Fast forward 20 years, and the same guy may be an amazing manager at a thriving company. He’s liked and respected by his team. However, because of his deeply rooted fear, he can’t see how successful he became. He’s still afraid of opening up in front of others, and that makes him miss amazing social and professional opportunities.
Holding on to your emotional fears doesn’t protect you from danger. Rather, it makes you see threats where there are none.
Luckily, you don’t have to be stuck in your fear forever. Let me show you how to overcome fear step-by-step—not by avoiding it, but by observing it in your daily life!
Step 1: Accept That You Feel Fear
Emotional fears, like the fear of rejection or failure, can be so overpowering that we try to avoid them as much as we can. The fear can be so strong it makes your whole body freeze!
But escaping fear or wishing it away doesn’t help you to overcome it. The point isn’t to erase fear from your experience. Trying to do that leads to repression and emotional denial that usually just adds to fearful thoughts that bubble up even more.
Instead, you need to acknowledge your fear and get to know it inside and out. Take a moment to let this sink in. Fear is a natural human feeling, and there’s nothing weird about it!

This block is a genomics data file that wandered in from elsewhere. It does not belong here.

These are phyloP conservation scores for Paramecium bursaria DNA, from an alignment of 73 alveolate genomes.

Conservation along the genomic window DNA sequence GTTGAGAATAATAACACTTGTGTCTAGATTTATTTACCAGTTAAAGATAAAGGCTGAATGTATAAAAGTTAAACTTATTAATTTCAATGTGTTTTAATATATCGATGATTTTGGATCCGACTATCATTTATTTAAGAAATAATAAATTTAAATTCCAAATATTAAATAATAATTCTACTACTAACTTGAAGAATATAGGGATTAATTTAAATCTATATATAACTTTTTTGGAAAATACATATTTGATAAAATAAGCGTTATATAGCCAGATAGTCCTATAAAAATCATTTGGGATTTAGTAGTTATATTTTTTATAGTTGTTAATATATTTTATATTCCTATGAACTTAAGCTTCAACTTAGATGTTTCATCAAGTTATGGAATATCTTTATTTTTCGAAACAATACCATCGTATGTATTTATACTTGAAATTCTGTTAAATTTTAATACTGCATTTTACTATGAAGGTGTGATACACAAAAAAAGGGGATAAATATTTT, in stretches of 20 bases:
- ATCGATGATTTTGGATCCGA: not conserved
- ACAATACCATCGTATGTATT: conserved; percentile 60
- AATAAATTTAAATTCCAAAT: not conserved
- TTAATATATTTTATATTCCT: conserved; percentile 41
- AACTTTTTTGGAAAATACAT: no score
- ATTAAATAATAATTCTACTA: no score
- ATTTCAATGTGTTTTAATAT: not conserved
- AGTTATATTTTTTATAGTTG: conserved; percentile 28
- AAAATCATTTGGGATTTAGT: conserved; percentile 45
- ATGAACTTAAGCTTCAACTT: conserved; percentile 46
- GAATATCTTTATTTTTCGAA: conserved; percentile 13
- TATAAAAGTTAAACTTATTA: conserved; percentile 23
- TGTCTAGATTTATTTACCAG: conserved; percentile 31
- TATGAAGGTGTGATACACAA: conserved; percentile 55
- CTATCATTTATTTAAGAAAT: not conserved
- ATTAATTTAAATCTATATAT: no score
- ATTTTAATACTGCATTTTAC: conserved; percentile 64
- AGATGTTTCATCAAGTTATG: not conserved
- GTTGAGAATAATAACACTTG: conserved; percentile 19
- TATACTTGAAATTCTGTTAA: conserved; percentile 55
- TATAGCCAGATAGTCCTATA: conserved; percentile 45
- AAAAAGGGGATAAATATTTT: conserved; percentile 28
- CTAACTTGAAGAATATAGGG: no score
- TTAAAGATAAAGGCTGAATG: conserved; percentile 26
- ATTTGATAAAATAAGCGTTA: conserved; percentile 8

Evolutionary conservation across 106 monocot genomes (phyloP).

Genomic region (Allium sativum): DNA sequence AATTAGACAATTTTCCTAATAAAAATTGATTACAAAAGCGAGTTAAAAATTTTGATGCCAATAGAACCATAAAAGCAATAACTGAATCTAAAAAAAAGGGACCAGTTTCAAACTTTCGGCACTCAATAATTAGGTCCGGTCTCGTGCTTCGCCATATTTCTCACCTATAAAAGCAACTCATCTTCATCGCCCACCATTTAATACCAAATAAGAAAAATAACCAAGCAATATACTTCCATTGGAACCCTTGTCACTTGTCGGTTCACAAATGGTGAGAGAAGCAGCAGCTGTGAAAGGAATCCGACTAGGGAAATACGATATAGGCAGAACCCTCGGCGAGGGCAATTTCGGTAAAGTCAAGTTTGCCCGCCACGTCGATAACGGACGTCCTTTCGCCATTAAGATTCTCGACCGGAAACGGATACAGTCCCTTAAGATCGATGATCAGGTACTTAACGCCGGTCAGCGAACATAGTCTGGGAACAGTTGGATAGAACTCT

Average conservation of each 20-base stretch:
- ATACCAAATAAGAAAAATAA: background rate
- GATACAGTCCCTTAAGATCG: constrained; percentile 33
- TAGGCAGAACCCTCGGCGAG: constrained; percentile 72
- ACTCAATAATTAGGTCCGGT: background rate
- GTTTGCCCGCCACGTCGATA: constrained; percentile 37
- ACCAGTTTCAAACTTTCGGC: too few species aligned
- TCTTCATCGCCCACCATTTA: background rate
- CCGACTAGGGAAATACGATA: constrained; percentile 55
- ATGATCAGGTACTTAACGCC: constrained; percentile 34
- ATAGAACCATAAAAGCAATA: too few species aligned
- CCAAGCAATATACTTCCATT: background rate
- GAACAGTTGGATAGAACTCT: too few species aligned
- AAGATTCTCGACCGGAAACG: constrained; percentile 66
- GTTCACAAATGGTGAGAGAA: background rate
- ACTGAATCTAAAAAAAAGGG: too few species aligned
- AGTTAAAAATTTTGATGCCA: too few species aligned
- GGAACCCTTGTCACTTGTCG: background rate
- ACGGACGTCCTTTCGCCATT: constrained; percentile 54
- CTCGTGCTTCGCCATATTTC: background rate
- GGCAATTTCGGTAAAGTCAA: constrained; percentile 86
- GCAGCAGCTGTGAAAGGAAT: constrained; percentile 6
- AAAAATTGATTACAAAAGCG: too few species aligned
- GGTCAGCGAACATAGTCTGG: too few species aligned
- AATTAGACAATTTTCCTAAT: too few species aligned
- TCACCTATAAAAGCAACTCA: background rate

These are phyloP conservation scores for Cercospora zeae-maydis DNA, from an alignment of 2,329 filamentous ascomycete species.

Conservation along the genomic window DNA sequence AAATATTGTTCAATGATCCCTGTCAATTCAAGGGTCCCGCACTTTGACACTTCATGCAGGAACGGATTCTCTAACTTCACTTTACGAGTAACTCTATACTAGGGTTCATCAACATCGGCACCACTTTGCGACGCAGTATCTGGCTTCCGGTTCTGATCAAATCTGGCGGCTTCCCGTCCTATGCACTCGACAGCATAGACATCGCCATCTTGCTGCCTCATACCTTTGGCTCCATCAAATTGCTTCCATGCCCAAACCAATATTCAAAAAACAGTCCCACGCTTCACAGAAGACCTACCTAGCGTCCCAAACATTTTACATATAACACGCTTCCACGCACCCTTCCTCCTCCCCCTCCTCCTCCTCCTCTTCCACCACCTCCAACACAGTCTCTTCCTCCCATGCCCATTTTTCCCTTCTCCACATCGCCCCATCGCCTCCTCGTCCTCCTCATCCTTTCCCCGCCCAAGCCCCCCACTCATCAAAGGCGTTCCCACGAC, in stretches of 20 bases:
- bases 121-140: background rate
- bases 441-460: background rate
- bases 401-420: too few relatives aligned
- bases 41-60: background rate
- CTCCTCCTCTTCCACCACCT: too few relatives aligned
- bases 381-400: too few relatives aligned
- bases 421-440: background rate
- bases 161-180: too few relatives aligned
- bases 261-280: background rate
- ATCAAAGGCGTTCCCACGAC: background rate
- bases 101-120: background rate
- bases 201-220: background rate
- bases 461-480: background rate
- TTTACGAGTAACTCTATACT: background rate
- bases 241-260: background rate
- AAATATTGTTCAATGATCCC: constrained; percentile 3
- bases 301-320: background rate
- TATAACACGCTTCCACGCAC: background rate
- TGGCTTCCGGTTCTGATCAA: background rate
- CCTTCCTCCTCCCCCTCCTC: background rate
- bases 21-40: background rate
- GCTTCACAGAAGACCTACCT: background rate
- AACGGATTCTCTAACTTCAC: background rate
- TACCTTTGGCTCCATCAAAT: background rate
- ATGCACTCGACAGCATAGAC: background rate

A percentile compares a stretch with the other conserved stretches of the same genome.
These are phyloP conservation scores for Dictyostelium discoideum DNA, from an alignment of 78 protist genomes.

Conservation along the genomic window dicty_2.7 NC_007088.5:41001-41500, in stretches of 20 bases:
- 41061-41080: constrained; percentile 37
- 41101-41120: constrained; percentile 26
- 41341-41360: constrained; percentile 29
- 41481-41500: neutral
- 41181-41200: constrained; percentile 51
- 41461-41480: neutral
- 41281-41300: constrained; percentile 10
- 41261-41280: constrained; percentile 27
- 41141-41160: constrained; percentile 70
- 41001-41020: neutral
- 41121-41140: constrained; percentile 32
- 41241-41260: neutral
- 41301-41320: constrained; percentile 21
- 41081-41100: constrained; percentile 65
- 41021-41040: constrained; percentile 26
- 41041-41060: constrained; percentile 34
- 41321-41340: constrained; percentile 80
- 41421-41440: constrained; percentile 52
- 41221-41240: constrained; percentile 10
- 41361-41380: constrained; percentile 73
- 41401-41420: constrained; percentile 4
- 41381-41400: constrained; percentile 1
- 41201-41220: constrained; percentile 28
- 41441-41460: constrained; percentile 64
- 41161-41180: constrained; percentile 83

Normalizing your experience of fear is the first step to making it less overwhelming.
Many people don’t admit they feel afraid even when they do. Sometimes they’re not aware of it and they interpret fear as procrastination, laziness, or perfectionism. These are actually fear responses—we’ll get to that in a moment.
You may also think that admitting you’re afraid is a sign of weakness or something to be ashamed of. But do you know what actually makes you weak?
Not acknowledging your right to feel fear in the first place.
I once had a client (let’s call her Maria) who was desperate to go on a solo journey to India. A lot of her friends made a trip like that and came back transformed. Maria also wanted to experience such spiritual growth, even though the idea of going alone made her deeply uncomfortable. She felt afraid but didn’t admit that to anyone, least of all herself.
After all, if her friends could do it, so could she!